You tried, America. You tried.
Despite overwhelming bipartisan support for safeguarding the open internet, the Federal Communications Committee voted on Thursday to ignore the public and kill net neutrality protections.
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With his familiar shit-eating grin, FCC chairman Ajit Pai went through the motions of holding a committee hearing on his “Restoring Internet Freedom” initiative. The hearing was as much of a fraud as the title of the item: It was a foregone conclusion that under Pai’s leadership the FCC would hand big telecoms an early Christmas present.
In a 3-2 vote along party lines, the Republican-led commission decided to eliminate the current net neutrality rules and remove the shackles that prevent ISPs from blocking online content, slowing a competitor’s website, or charging you extra just to access YouTube. (You can read the dissenting opinions here.) It paves the way for an ISP free-for-all, baby, and you can bet telecom executives have plenty of lucrative plans in mind that we haven’t even considered.
The vote was briefly delayed after Pai’s comments were interrupted by security. The room was evacuated and searched by Federal Protective Service before Pai resumed. The nature of the threat was not immediately disclosed.
From the moment President Donald Trump appointed Pai, we knew he was dead-set on killing net neutrality protections. He’s advocated for ISP interests for years. Before joining the FCC, Pai was a lawyer for Verizon, and he worked as counsel for the Senate Judiciary Committee under mega-conservative former Sens. Sam Brownback and Jeff Sessions. But make no mistake—just because Pai is a Republican doesn’t mean this is a partisan issue for the American public.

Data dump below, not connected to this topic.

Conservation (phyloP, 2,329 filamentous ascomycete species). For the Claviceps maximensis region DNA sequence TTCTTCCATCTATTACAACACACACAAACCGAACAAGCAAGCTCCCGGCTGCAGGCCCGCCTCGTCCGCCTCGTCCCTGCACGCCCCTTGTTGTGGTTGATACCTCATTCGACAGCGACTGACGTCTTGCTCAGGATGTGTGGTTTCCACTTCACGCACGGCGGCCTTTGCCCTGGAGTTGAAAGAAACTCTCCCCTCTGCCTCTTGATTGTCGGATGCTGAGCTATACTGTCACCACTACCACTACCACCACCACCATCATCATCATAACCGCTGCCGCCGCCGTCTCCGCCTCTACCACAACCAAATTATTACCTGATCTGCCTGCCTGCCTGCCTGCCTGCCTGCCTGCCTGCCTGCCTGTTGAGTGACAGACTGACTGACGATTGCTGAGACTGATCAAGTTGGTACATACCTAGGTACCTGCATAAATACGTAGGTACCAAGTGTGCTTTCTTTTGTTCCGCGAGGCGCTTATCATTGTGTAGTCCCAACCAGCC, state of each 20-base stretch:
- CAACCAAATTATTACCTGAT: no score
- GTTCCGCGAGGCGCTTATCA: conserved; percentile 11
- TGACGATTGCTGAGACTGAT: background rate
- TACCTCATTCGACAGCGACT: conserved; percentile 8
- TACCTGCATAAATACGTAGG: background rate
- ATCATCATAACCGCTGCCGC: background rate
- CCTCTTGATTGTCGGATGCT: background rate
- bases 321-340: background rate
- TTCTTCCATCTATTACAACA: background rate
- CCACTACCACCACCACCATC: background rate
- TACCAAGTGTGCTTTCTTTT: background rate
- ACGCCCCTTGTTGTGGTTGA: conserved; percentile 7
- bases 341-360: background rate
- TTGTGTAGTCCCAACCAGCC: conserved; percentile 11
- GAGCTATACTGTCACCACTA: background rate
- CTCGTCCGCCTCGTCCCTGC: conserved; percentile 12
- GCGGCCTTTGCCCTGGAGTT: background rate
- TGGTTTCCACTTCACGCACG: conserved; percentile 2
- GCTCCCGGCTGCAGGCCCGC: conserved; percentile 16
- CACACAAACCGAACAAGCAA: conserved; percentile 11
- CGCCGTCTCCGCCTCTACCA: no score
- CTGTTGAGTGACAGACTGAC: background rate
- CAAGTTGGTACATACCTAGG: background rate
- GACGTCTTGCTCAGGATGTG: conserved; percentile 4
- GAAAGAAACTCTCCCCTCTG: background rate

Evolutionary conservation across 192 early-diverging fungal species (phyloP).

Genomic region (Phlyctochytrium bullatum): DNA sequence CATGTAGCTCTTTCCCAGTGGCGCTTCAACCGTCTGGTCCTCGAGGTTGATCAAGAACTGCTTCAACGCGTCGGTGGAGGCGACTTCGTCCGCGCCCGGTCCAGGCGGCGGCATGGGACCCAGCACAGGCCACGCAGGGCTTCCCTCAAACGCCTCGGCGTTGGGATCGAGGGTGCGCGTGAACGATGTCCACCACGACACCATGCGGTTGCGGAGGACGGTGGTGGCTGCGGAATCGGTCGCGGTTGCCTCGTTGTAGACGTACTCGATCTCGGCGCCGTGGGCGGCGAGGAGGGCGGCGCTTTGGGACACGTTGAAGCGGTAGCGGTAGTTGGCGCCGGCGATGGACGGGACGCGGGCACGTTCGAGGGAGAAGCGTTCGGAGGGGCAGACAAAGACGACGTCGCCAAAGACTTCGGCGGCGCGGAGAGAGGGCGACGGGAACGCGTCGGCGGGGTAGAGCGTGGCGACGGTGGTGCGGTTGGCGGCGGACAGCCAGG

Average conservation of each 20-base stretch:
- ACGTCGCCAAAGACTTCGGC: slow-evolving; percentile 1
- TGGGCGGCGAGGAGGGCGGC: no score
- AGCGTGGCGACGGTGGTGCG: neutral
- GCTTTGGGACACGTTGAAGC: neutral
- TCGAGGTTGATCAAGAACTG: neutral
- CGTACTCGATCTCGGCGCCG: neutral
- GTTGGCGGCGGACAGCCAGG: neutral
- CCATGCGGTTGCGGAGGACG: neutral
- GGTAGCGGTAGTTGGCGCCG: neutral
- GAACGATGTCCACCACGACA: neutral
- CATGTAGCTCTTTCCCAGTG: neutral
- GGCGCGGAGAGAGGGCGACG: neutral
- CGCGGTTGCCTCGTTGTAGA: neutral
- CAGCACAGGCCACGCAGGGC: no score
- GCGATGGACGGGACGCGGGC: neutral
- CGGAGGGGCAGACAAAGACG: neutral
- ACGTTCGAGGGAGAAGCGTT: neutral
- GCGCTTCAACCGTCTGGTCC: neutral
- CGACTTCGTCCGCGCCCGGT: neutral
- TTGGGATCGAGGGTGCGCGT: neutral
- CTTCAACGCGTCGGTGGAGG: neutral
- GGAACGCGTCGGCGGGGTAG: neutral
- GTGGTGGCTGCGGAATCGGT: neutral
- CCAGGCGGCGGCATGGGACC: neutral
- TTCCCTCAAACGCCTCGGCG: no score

Studies show that the vast majority of Americans support regulating ISPs to guarantee that they treat all internet traffic equally. A new survey published on Tuesday found that four out of five Republicans support net neutrality.
California representative Jerry McNerny requested the opportunity to speak at today’s hearing but he was denied by the Chairman. As part of her dissent, FCC Commissioner Mignon Clyburn read a statement from McNerny. It said, in part:
Why such a bipartisan outcry? Because the large majority of Americans are in favor of keeping strong net neutrality rules in place. But the saddest part, to me, about all of this, and it’s painful for me to say this, is that this is the new norm at the FCC. A norm where the majority ignores the will of the people. A norm where the majority stands idly by while the people they are committed to serve, that they’ve taken an oath to serve, are about to lose so much.
In August, a study funded by the broadband industry found that 98.5 percent of unique comments submitted to the FCC regarding net neutrality were opposed to gutting the rules that went into effect in 2015.
We have to specify unique comments because the FCC was overwhelmed by 23 million comment submissions, and many that supported killing net neutrality were filed by fraudulent bots robo-signing forms and stealing real people’s identities, according to New York Attorney General Eric Schneiderman’s office.
Even though the FCC is required to consider public comments for a specified time period, it has refused to cooperate with Schneiderman’s criminal investigation into the corruption of its commenting process. FCC Commissioner Jessica Rosenworcel, one of the two Democratic commissioners who voted to keep net neutrality rules in place, explicitly said this week, “there is evidence in the FCC’s files that fraud has occurred,” but the agency won’t cooperate.
Regardless of the process, or the criminal investigation, or the protests, or the opposition from lawmakers—including fellow Republicans—Pai and his cronies were always going to ignore the public. The chairman has made his disdain for the public’s input and any study that disagrees with his position absolutely clear. He will go down as one of the Trump administration’s most effective pro-corporate puppets. And when he leaves office, he’ll be welcomed by the telecoms with open arms.
But that doesn’t mean all is lost. Even though ISPs have been softening their statements that promise never to violate net neutrality principles, they must wait to take full advantage of their newfound freedom. There’s too much public scrutiny at the moment for them to start installing fast lanes or censoring content. Lawsuits challenging the decision will head to court from every direction. And with the right push from voters, Congress could even do the right thing by passing a law to correct this injustice.
Net neutrality is dead. Long live net neutrality.
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